In nature, those creatures that are elusive – to the point that we doubt their very existence – often go by more than one name. We have, for example, "Big Foot" and "Sasquatch"; "Yeti" and "The Abominable Snowman". In law, evolving (if not altogether "elusive") concepts may also go by a variety of names. The tort of unlawful interference is a good example: it is also known as "interference with a trade or business by unlawful means", "intentional interference with economic relations", "causing loss by unlawful means", or simply, "unlawful means". Where a legal concept is in a state of flux, the variety in nomenclature is understandable – the Supreme Court of Canada may not yet have had the chance to settle the law (or the name) once and for all.
In A.I. Enterprises Ltd. v. Bram Enterprises Ltd., 2014 SCC 12 (http://canlii.ca/t/g2wn4), the Supreme Court of Canada weighed in on the substance (and the name) of the tort of unlawful interference with economic relations. The decision is of particular importance to Ontario litigators since it represents a break from Ontario jurisprudence both old and new.
Canoes and cannon balls
The tort of unlawful interference occurs where a defendant employs unlawful means against a third party so as to intentionally inflict economic injury on the plaintiff. A classic (and visceral) example of the tort can be found in the case of Tarleton v. M'Gawley (1793), Peake 270, 170 E.R. 153 (K.B.), where the defendant, the master of a trading ship, fired a cannon at the occupants of a canoe (the third party), in order to prevent those occupants from trading with the defendant's competitor (the plaintiff).
The evolution of "unlawful means" in Ontario
The Court of Appeal's decision in Reach M.D. Inc. v. Pharmaceutical Manufacturers Association of Canada, 172 OAC 202 (http://canlii.ca/t/6x2h), was one of Ontario's first appellate level cases on unlawful interference. The elements of the tort, as set out in Reach, remain good law to this day. These elements are the following: a) the intentional infliction of economic injury on the plaintiff by b) using unlawful means as against a third party, which c) causes economic loss to the plaintiff.
In Reach, the Court of Appeal had to decide between two competing views as to what constitutes "unlawful means", one broad, the other narrow. The Court ultimately adopted the broad view and held that "unlawful means" was an act that the defendant was "not at liberty to commit".
Perhaps fearing that the broad approach to "unlawful means" espoused in Reach was over-reaching and could lead to uncertainty (after all, what one is "not at liberty to commit" would seem to be an elastic concept), the Ontario Court of Appeal more recently adopted a narrower approach to "unlawful means." For example, in Alleslev-Krofchak v. Valcom Ltd., 2010 ONCA 557 (http://canlii.ca/t/2c4n5) and in Agribrands Purina Canada Inc. v. Kasamekas, 2011 ONCA 460 (http://canlii.ca/t/flxb2) the Court of Appeal stated that "unlawful means" is any act that a) is actionable as against the defendant by a third party and b) that is not actionable directly by the plaintiff. As an example of the latter, if the defendant's false representations to a third party injured the plaintiff's economic relations with that third party, the plaintiff could sue for defamation, and was therefore precluded from also suing for unlawful interference.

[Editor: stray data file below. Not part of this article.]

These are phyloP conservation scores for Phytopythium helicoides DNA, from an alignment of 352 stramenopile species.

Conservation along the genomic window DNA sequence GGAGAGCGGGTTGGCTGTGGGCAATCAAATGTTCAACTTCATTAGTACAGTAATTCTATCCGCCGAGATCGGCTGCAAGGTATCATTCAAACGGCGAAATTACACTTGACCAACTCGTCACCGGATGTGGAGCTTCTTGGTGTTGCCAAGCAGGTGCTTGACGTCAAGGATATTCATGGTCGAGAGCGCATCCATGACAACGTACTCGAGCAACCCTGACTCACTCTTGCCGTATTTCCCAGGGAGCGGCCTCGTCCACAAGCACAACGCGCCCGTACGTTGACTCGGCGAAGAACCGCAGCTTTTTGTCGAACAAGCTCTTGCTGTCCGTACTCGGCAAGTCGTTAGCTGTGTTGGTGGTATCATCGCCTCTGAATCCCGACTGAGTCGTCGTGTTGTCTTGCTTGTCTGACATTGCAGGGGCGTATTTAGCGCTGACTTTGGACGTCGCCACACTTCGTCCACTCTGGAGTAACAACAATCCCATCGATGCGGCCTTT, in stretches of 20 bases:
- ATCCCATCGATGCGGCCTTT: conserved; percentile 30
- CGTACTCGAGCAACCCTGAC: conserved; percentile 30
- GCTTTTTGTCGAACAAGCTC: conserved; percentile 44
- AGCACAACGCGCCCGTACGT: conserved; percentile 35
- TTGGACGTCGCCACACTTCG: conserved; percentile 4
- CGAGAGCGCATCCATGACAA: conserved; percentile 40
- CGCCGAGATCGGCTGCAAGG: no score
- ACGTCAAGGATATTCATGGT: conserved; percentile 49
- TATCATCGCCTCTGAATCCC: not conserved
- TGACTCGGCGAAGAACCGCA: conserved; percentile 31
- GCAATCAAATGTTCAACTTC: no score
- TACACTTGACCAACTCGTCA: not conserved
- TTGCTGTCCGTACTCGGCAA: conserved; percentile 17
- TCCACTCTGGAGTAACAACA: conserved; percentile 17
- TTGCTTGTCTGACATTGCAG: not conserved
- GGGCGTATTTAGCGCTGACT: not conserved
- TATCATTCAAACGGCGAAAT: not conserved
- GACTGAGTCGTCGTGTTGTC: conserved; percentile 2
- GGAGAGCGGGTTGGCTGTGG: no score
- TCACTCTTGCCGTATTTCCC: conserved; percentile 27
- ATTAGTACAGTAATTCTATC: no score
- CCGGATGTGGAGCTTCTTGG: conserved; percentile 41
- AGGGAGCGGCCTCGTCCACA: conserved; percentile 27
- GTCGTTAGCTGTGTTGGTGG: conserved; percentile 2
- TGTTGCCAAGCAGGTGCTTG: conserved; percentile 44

A.I. confirms recent Ontario jurisprudence in part
Though A.I. involved the appeal of a decision of the New Brunswick Court of Appeal, the central issue in A.I. was whether "unlawful means" for the purpose of the tort should be viewed broadly, as in Reach, or narrowly, as in subsequent Ontario jurisprudence.
The Supreme Court reasoned that the narrow view was the better one. In the Court's words, such a view accords with the common law's traditional reluctance to protect purely economic interests, to develop rules that constrain competition, and to impose a form of "commercial morality" on commercial actors. As in Alleslev-Krofchak and Agribrands, the Supreme Court held that to constitute "unlawful means", the defendant's conduct would have to be actionable by a third party. The Court referred to this as the "liability stretching" rationale – where the defendant has already committed an actionable wrong as against the third party, the tort of unlawful interference simply allows another party (namely, the plaintiff) to sue for harm caused by that actionable wrong.
While the Supreme Court affirmed the recent Ontario jurisprudence as to what constitutes "unlawful means", it also parted ways with that same jurisprudence on a different ground. Specifically, the Court rejected the notion that a plaintiff can only establish unlawful interference where the plaintiff has no direct cause of action as against the defendant. That notion, said the Court, was inconsistent with the general tort principles of concurrent liability and overlapping causes of action arising from a single act.
Clarity going forward
The decision in A.I. provides some welcome clarity to the tort of unlawful interference – instead of assessing whether or not the defendant was "at liberty to commit" the impugned act, the focus will now be on whether the impugned act was a tort actionable by the third party. This, in turn, should give commercial actors (or at least those who are properly advised) a better idea of when their actions will be legitimate competitive activities, and when their actions could attract liability in tort.
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